Spring 2014 Newsletter

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The Raisin Bargaining Association celebrated forty-seven years of service on March 8th at the Fresno Convention Center. RBA Chairman, Michael Kazarian, welcomed the large crowd in attendance and requested a moment of silence for the founding director and first President of the Raisin Bargaining Association, Ernest A. Bedrosian who passed away in January. Ernie was a California raisin industry icon who left a very large imprint with his successful effort to first establish the Raisin Bargaining Association and then forming National Raisin Company as well.

Chairman Kazarian pointed out the Association’s role in the industry was two-fold. Not only to return the highest price per ton but also build the overall value of the industry. He noted over the past seven years, the industry has increased in value over 40% but the past season’s negotiation was a wake-up call regarding the impact of the industry voting to operate on a 100% free tonnage every year. Price negotiations become dependent on anticipated production that has proven to be extremely difficult to estimate. It is critical that each year’s crop be sold to prevent a buildup of inventory that impacts the demand situation during the price negotiation process. Simply put, we need to be able to sell large crops when they are produced. We need to work together as an industry to develop programs that would assist us in selling an above average production which may require additional fees to the Raisin Administrative Committee.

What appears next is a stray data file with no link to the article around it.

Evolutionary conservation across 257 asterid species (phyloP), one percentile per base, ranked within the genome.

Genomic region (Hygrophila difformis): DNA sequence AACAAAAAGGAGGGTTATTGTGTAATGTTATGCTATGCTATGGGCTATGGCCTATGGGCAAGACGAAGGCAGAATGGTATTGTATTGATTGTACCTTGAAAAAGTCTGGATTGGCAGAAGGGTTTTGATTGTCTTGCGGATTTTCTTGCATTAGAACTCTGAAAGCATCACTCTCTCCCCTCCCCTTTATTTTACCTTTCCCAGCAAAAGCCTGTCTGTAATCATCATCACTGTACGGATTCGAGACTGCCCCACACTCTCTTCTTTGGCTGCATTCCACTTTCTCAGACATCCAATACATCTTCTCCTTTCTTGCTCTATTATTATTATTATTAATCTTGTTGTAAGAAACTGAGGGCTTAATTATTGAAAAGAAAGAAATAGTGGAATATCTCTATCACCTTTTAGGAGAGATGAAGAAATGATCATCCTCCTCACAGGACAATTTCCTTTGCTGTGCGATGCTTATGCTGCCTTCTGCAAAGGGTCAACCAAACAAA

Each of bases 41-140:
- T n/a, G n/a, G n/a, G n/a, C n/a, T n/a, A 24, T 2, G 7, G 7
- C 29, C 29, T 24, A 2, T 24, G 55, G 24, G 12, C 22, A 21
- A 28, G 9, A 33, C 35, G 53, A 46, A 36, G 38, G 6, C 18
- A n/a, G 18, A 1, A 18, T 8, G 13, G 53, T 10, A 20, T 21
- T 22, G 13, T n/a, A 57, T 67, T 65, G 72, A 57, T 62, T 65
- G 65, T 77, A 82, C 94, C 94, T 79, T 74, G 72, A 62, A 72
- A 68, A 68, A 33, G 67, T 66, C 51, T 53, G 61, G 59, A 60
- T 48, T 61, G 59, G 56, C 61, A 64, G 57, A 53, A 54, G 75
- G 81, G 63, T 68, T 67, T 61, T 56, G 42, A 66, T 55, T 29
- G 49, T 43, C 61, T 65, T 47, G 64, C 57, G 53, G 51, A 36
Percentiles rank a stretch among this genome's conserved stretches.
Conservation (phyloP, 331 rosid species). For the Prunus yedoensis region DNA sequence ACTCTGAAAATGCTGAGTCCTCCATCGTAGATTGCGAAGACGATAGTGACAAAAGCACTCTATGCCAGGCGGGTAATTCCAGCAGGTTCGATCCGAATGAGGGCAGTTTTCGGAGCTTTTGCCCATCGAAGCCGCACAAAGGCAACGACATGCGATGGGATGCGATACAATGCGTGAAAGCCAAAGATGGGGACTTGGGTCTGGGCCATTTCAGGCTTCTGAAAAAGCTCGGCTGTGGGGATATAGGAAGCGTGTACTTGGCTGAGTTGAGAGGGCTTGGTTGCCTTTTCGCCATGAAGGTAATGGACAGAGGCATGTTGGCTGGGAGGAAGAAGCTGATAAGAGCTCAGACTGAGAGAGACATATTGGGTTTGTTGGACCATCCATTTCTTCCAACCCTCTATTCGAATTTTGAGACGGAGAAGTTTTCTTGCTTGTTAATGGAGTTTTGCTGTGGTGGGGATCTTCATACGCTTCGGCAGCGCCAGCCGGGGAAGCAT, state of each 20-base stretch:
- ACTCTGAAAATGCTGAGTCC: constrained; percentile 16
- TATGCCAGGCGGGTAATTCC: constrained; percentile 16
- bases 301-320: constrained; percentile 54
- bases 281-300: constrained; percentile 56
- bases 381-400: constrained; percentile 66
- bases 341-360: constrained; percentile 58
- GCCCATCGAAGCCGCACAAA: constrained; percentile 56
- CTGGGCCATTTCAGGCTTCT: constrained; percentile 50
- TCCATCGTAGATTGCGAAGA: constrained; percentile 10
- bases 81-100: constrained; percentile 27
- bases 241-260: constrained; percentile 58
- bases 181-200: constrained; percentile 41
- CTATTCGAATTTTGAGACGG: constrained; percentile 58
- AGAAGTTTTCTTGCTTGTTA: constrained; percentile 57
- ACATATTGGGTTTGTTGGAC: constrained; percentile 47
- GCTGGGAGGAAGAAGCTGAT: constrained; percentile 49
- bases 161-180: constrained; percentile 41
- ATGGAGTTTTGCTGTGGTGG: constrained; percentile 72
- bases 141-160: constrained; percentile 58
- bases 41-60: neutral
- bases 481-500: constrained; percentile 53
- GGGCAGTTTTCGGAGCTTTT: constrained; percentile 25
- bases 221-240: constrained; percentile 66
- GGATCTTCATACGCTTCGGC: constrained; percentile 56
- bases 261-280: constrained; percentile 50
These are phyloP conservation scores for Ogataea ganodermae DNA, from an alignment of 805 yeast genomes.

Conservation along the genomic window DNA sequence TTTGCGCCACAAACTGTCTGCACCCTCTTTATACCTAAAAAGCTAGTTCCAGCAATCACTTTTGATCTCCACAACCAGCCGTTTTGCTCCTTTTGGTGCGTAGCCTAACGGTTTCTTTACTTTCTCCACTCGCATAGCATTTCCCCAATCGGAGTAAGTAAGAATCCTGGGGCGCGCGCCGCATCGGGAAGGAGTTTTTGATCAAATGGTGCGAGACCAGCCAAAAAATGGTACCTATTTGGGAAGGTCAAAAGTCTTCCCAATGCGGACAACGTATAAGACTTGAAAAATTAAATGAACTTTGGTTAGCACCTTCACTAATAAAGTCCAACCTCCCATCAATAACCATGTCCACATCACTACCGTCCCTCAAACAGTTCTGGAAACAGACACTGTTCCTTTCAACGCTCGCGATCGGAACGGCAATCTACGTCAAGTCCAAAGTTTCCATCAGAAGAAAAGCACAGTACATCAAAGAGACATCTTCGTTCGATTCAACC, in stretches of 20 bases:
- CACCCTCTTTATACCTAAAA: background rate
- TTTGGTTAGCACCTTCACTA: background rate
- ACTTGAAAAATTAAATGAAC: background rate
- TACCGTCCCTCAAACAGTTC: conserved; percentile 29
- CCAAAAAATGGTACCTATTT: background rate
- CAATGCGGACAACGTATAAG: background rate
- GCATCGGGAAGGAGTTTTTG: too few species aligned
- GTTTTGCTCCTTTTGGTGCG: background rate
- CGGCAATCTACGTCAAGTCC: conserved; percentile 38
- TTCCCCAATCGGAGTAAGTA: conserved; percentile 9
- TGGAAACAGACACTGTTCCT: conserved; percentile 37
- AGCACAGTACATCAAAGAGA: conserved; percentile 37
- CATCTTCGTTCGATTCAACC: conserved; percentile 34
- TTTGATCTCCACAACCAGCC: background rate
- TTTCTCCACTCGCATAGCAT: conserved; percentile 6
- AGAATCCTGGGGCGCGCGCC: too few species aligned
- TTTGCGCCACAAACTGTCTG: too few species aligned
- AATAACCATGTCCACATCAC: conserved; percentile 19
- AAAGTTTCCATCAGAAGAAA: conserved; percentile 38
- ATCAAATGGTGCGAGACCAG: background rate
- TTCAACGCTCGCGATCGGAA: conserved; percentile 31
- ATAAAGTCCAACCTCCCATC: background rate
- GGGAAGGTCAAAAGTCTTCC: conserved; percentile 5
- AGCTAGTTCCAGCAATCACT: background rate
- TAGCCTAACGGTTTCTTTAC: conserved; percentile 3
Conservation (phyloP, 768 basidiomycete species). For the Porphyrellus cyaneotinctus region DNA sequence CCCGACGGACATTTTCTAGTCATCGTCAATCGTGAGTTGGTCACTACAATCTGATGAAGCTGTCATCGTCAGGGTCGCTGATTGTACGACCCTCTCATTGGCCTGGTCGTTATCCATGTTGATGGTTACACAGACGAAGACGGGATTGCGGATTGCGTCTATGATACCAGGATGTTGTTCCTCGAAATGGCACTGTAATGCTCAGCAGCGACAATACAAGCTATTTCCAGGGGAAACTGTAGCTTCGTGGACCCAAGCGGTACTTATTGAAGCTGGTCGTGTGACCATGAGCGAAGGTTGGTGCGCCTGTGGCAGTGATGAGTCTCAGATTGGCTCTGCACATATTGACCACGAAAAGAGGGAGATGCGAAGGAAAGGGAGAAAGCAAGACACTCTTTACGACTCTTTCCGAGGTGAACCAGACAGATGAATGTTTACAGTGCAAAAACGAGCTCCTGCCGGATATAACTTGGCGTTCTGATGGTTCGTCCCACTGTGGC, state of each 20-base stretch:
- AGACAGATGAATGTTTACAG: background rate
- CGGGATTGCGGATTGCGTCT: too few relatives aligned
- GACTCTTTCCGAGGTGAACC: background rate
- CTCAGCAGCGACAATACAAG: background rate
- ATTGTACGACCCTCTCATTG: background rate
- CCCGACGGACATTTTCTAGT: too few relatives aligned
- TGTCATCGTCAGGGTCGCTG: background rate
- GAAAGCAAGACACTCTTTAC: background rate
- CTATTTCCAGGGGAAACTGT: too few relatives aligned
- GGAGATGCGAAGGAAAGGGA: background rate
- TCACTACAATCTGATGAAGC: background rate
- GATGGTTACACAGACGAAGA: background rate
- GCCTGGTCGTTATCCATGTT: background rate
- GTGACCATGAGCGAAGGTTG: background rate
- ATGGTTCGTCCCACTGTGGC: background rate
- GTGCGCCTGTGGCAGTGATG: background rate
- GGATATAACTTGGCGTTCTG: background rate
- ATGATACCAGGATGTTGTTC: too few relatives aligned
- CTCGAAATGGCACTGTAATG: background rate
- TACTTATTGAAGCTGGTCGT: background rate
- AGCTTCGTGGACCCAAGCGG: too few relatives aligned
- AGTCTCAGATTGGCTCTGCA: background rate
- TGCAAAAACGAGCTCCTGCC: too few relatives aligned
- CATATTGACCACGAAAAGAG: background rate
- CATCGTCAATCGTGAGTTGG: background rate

CEO Goto reviewed statistics indicating that the number of farms in California is shrinking and the average size of farms in California is growing according to the latest survey conducted by the USDA. We know there are fewer raisin grape growers simply because of the unprecedented amount of raisin grape acreage being removed from production this season (primarily due to the reduction of the prices in both raisins and the raisin grape crush).

RAC Chairman Monte Schutz was congratulated for his efforts to encourage a purchase of California raisins from the USDA. Despite pessimistic opinions that the USDA would be willing to make a large purchase of California raisins, Chairman Schutz lead a delegation to Washington DC in May 2013 to make the argument of a potential excess supply of California raisins that would be available for various government feeding programs. Those important meetings planted a seed with the USDA to commit to purchasing $36 million or roughly 15,000 tons of 2013 crop California raisins. This will be a tremendous relief to the projected inventory of our packers going into the new crop season.

CPA Richard Hughes reported that the Association continues to be in a strong financial position going into the new fiscal year.